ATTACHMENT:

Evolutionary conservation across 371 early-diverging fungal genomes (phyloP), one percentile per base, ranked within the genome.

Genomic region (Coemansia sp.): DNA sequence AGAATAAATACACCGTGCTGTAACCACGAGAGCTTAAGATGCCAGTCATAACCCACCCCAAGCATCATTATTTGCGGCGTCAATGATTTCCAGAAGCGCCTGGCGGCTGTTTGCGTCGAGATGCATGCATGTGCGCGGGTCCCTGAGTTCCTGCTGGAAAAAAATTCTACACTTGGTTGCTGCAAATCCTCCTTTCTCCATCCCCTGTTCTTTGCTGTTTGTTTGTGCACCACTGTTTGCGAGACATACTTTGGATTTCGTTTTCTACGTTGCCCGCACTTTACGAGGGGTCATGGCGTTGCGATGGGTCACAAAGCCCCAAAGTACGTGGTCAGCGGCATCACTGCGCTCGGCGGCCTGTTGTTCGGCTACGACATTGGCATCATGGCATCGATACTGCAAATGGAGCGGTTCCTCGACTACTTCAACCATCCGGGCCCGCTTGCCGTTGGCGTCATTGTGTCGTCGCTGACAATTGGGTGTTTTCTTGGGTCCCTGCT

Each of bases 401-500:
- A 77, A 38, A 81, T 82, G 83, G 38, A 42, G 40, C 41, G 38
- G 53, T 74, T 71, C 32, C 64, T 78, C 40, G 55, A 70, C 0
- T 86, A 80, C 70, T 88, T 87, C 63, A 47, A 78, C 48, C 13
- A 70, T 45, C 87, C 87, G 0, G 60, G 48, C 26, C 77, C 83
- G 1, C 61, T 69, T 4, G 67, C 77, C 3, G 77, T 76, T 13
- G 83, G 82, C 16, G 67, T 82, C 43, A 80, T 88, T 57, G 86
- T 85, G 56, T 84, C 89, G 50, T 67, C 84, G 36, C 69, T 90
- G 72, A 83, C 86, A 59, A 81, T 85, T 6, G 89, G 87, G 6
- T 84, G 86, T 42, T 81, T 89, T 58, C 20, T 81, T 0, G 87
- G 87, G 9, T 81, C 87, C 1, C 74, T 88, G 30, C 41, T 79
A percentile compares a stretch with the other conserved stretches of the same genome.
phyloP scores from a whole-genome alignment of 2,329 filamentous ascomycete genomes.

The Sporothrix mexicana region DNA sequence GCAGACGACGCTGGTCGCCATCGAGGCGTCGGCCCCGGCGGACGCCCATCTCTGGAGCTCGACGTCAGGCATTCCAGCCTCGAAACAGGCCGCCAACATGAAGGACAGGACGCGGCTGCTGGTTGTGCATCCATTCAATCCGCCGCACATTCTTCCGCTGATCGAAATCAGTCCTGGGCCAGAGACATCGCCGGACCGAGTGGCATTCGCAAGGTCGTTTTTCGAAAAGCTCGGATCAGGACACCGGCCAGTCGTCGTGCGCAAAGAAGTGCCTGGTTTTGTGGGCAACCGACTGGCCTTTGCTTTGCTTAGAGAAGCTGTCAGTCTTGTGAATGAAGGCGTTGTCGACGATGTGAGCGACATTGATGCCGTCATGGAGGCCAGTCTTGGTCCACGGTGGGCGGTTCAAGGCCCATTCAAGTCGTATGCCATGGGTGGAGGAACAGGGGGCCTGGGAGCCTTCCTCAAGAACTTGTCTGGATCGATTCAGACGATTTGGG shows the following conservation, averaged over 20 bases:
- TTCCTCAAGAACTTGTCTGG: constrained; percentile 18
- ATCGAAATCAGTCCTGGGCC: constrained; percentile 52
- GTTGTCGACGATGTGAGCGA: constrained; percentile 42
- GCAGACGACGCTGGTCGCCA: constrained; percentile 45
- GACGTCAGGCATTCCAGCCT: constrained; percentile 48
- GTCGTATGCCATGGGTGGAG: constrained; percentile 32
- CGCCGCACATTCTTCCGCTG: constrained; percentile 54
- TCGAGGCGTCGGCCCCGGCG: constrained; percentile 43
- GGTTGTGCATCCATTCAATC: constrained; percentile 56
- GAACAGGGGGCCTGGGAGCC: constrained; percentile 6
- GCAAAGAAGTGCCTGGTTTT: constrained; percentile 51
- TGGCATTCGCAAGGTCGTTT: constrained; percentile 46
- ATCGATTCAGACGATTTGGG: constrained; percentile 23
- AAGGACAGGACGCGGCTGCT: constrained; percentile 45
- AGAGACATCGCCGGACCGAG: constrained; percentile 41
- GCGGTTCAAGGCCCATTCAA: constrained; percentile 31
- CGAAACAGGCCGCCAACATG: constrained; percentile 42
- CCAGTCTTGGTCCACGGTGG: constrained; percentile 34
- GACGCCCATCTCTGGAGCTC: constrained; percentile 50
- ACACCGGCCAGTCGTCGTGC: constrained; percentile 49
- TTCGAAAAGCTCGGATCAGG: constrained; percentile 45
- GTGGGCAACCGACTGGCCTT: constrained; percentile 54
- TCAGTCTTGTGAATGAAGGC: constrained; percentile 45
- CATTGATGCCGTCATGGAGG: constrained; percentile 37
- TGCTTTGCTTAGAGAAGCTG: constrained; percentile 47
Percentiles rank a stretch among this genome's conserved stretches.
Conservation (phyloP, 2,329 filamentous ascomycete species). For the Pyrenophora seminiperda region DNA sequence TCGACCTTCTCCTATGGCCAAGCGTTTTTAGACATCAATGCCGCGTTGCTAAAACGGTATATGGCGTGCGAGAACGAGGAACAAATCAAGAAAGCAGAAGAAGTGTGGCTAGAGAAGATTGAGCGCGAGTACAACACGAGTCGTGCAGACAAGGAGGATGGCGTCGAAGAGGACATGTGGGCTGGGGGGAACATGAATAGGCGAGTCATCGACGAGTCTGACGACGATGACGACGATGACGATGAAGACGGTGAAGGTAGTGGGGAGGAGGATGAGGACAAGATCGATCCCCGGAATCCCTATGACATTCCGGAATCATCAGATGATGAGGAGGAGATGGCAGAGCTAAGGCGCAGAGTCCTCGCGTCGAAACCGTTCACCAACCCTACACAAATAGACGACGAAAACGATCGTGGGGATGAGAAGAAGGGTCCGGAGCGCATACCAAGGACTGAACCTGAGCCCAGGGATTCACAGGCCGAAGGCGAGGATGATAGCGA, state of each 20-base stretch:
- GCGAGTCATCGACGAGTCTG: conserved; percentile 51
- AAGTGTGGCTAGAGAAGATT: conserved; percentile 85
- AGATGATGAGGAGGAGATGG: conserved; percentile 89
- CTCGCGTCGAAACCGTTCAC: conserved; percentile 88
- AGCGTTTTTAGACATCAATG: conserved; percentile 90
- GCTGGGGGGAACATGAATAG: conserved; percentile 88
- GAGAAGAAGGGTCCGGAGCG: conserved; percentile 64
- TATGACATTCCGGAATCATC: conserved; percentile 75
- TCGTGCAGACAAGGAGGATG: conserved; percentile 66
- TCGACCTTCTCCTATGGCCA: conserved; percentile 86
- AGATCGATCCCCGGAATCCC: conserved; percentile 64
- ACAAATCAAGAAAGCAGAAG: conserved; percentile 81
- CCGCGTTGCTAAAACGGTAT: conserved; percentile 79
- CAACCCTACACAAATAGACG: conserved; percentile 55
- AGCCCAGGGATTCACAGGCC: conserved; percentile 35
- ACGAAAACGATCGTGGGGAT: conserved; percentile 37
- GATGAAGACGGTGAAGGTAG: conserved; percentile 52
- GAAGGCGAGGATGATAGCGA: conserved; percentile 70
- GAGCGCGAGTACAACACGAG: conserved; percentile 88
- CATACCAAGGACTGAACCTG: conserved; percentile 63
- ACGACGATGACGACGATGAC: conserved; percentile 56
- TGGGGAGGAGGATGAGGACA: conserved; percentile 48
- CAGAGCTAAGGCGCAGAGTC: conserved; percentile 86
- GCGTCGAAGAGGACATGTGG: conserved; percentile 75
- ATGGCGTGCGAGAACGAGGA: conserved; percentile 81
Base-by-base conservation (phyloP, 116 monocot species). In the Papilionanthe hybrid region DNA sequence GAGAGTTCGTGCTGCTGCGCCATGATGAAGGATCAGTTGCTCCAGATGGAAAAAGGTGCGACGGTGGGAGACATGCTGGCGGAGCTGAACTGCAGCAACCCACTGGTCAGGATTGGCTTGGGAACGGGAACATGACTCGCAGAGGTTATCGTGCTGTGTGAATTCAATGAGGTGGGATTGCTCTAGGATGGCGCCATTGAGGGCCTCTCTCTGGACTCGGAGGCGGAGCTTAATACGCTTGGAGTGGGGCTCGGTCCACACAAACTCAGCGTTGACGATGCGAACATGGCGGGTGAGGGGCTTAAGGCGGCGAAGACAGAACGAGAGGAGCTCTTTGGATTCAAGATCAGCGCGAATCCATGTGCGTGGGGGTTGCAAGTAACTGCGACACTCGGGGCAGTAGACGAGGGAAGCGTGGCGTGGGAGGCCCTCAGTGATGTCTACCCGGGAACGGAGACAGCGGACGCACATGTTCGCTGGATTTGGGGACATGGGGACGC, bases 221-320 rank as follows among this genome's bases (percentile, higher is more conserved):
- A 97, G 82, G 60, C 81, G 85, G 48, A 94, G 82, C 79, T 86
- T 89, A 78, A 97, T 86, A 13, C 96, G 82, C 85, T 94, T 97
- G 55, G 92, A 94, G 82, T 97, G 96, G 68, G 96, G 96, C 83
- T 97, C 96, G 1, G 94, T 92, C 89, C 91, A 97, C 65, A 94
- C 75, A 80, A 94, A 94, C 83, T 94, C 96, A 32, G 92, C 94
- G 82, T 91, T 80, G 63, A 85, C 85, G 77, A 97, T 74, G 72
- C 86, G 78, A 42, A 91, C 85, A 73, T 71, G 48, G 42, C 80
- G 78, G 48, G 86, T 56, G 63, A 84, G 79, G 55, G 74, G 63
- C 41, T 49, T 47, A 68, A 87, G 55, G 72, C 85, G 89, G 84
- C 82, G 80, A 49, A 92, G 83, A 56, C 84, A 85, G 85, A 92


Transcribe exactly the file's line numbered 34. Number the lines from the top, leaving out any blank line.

- CCAGTCTTGGTCCACGGTGG: constrained; percentile 34